"Both the United States and the European Union are at a historic crossroads and are facing huge challenges that have one thing in common: the concerns of citizens on both sides of the Atlantic," European Commissioner for Migration, Home Affairs and Citizenship Dimitris Avramopoulos said on Saturday.

The Commissioner was addressing the 2nd International Conference on "Europe in Discourse: Agendas of Reform" held at the Hellenic-American College, the Athens campus of the Hellenic American University.

He also underlined the need for Europe to preserve its momentum and remain united going forward: "Most of the challenges we face today are shared and know no borders. Only working together can we protect and secure the interests of our countries and our citizens. The future of Europe arises from its past and its history, which has proved that the only way forward is a united European Union," he said.

Avramopoulos referred to the close cooperation with the US to deepen cooperation on security and said he was even more confident following the meeting between European Commission President Jean-Claude Juncker and US President Donald Trump "that ended the trade war before it began".

He also referred to the "seismic" crisis facing the EU, 60 years after its foundation, as it reeled from the repeated shocks of the economic crisis, migration and multiple terrorist attacks, noting that Europe, the EU and the member-states had been unprepared for these simultaneous crises.

This had caused some to question the fundamental principles upon which the European Community was founded, when it had emerged from the ashes of two world wars 60 years earlier, he said.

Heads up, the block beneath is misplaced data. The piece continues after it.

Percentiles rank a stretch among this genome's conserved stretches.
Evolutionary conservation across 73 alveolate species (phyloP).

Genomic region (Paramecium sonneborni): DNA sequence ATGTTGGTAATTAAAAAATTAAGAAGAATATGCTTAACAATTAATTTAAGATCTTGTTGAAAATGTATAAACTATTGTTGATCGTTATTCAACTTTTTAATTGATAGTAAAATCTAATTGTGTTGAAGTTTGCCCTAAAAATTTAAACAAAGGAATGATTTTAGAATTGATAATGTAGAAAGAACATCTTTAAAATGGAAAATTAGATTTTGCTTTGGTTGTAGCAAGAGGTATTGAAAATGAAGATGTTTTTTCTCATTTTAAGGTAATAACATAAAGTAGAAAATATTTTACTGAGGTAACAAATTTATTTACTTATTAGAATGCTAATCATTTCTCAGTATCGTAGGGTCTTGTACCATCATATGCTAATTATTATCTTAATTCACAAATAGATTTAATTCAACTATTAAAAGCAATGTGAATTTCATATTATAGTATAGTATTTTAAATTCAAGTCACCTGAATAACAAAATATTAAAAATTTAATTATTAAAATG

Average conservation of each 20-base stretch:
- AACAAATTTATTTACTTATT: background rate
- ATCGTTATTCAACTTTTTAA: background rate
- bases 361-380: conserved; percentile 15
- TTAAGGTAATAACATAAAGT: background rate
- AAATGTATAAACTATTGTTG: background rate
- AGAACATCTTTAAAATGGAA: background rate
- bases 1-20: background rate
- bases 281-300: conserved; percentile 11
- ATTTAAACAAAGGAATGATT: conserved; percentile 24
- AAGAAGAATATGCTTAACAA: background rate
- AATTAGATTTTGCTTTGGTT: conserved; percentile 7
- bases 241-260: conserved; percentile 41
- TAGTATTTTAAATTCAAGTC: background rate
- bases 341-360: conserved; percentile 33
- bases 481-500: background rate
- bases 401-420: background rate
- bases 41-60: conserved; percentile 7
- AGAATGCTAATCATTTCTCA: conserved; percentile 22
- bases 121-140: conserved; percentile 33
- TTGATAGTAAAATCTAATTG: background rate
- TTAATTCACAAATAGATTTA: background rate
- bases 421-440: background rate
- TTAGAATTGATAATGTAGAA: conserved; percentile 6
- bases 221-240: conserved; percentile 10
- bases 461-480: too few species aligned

"Dangerous forces of populism and nationalism are weakening the content of Europe and casting the European venture into doubt," he noted, while some government were deliberately feeding euroskepticism and introducing populism into their daily political discourse, turning their backs on fundamental European values, such as the rule of law, solidarity and shared responsibility.

"This phenomenon is the result of the greatest crisis that Europe is going through today: an existential crisis," he added.

According to Avramopoulos, the way that Europe decided to handle the migration and security crises would to a great extent also decide the Union's future.

"In migration we have made progress but more needs to be done...Europe must be better prepared for the next future crisis," he said, while he also referred to the need to defend and protect the Schengen Treaty, calling it the most tangible example of European integration.

"We are the most privileged generation in the history of humanity. We are the only ones who have not lived through war...we cannot allow a return to these dark times," he noted.